The development of the Reynolds equation for the general case of dynamically loaded journal bearings is extended to include the concept of an effective speed that combines in one term the angular velocities of the journal, bearing, and load. Numerical solutions for the short-bearing approximation are presented for the case of an oscillating effective speed and a load that is constant or varying sinusoidally. Results are compared with available experimental data. The major conclusion is that for those cases involving an oscillating effective speed and a reversing load, the only significant contribution to load capacity comes from the squeeze film and the wedge film can safely be ignored when designing such bearings.

Commentary by Dr. Valentin Fuster
J. Basic Eng. 1964;86(2):355-364. doi:10.1115/1.3653080.

Experimental agreement with a finite-difference solution of the isothermal squeeze film equation was obtained for steady-state sinusoidal squeeze motion of parallel, coaxial disks. At low squeeze number, the film force is in phase with the velocity; at high squeeze number, with the displacement. Compressibility effects at high squeeze number introduce a superambient mean film pressure, so that it is possible to operate a gas bearing on squeeze effects alone. Thrust bearings, spherical bearings, and journal bearings have been successfully operated as squeeze bearings, using both electromagnetic and piezoelectric devices to generate the squeeze motion.

Commentary by Dr. Valentin Fuster
J. Basic Eng. 1964;86(2):367-386. doi:10.1115/1.3653082.

This 1961–1962 lubrication digest reviews developments in fluid-film and rolling-element bearings, lubrication for bearings, gears, and automobiles; and covers basic work done in the general areas of friction and wear; elastohydrodynamic, boundary, and full film lubrication; and lubricant properties. The authors cover specific areas of lubrication literature and it is recommended that the reader, even the specialist, peruse related areas since the years of effort in this field have exposed more of the fundamentals; and the conclusious drawn, and the basic laws formulated in one area are important to all areas. It is wistfully hoped that the digest will disclose disproportionate effort because of funding and imbalance between empirical and theoretical work and spur corrective action.

Commentary by Dr. Valentin Fuster
J. Basic Eng. 1964;86(2):387-394. doi:10.1115/1.3653083.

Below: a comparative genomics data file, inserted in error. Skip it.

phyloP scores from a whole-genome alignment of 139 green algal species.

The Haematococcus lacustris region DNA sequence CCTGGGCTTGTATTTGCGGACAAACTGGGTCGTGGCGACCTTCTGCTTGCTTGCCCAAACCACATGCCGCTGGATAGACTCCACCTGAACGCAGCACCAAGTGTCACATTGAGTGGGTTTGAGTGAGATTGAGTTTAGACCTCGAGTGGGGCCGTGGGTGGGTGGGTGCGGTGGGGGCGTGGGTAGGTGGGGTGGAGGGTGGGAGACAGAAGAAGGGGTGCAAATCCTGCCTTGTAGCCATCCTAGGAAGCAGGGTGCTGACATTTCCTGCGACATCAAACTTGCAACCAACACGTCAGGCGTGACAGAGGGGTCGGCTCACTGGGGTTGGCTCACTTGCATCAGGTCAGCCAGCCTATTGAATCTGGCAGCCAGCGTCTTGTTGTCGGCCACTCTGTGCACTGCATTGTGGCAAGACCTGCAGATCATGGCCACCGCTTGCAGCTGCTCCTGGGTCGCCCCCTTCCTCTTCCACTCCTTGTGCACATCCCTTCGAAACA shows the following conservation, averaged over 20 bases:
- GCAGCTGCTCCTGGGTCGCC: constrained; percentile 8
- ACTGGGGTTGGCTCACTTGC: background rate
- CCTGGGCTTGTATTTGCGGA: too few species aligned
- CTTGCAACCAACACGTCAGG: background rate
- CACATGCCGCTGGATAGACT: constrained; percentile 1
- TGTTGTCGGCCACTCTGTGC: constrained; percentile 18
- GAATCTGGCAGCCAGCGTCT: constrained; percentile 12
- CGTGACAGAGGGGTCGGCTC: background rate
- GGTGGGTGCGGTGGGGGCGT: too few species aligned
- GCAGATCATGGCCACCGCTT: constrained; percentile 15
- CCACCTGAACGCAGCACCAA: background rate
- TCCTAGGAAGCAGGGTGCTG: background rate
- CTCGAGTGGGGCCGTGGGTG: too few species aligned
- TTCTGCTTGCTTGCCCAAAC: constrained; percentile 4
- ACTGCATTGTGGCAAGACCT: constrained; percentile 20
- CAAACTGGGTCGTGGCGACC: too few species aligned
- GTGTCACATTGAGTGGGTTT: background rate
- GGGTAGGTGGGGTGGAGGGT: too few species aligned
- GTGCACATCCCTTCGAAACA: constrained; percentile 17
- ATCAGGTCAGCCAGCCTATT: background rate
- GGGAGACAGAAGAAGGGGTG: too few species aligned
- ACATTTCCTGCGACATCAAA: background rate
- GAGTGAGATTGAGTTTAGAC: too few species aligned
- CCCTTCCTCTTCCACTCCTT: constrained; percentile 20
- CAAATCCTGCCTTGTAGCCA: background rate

This paper presents a simplified steady-state analysis of turbulent lubrication. Load-carrying capacity, attitude angle, and fluid film stiffness for plain cylindrical journal bearings operating in the turbulent regime are presented. Simple, easy to use relations for the calculation of load-carrying capacity were generated. Fluid film stiffnesses are included so that they can be used to calculate system critical speeds. In the analysis presented here, side leakage is neglected; however, existing published data on a 360 deg plain circular bearing were used to establish a correlation factor between laminar and turbulent leakage factors.

Commentary by Dr. Valentin Fuster
J. Basic Eng. 1964;86(2):396-403. doi:10.1115/1.3653086.

The ability of an externally-pressurized slider to follow faithfully the runout, or waviness of a rotating disk, or drum are investigated. The response and the stability of the slider are considered in terms of small displacements from the equilibrium gap width. The first part of the analysis treats the case of an incompressible lubricant. The dynamic Reynolds equation is integrated with respect to the space coordinate and the relative displacement of the slider is described by a nonlinear, second-order differential equation. Peturbation solutions are obtained, which permit successive approximations of small deviations from the equilibrium gap width. The second part of the analysis treats the case of a gaseous lubricant. A quasi-static variation of the pressure field is assumed and the problem is stated in terms of lumped parameters. The continuity equation and the equation of motion are linearized, yielding a third-order differential equation for small displacements of the slider from the equilibrium gap width. Results are discussed, with particular reference to the effect of the squeeze number, σ, on the response of the slider.

Commentary by Dr. Valentin Fuster
J. Basic Eng. 1964;86(2):405-413. doi:10.1115/1.3653089.

The Reynolds equation applicable to a self-acting partial-arc gas journal bearing is perturbed in terms of the compressibility number Λ. The resulting set of equations is then put into a standard form and Galerkin’s method is used to obtain bearing loads and stability derivatives. These results are expressed in a power series in Λ.

Commentary by Dr. Valentin Fuster

DISCUSSIONS

Commentary by Dr. Valentin Fuster
J. Basic Eng. 1964;86(2):212. doi:10.1115/1.3653037.
FREE TO VIEW
Abstract
Topics: Stability , Valves
Commentary by Dr. Valentin Fuster
Commentary by Dr. Valentin Fuster
Commentary by Dr. Valentin Fuster
Commentary by Dr. Valentin Fuster

TECHNICAL BRIEFS

J. Basic Eng. 1964;86(2):414-416. doi:10.1115/1.3653090.
Abstract
Topics: Fluid dynamics , Water
Commentary by Dr. Valentin Fuster